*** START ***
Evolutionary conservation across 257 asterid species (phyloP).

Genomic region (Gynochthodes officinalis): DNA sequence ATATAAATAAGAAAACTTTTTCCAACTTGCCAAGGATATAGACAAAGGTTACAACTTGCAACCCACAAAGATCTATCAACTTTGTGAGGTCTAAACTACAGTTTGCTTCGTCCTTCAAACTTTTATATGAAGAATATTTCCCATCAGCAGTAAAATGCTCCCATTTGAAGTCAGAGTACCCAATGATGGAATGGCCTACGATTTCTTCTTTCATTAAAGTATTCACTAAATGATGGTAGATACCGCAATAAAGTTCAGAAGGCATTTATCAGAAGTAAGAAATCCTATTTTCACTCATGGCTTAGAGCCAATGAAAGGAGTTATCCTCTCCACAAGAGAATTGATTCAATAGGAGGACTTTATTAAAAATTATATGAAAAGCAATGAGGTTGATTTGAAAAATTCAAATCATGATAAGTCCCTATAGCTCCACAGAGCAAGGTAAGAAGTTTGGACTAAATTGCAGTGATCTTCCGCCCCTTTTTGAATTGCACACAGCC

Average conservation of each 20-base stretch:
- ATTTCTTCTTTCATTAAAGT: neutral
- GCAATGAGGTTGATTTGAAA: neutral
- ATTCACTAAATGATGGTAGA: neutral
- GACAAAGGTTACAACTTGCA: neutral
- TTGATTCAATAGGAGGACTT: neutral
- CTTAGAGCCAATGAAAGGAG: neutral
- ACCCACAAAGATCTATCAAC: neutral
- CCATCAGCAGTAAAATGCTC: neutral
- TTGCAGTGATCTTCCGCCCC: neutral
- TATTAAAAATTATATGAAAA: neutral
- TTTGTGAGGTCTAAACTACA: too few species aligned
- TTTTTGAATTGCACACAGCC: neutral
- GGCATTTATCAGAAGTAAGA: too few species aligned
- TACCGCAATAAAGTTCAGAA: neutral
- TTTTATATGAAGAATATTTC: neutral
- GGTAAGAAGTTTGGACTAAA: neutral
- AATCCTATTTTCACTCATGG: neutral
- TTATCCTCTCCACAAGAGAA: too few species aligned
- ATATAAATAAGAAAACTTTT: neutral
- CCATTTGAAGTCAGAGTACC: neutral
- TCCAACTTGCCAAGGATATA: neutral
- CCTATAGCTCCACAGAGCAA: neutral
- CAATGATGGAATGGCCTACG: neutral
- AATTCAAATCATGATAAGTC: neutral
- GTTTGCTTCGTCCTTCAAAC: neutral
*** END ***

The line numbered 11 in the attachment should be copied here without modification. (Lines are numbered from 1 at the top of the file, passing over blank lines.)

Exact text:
- CCATCAGCAGTAAAATGCTC: neutral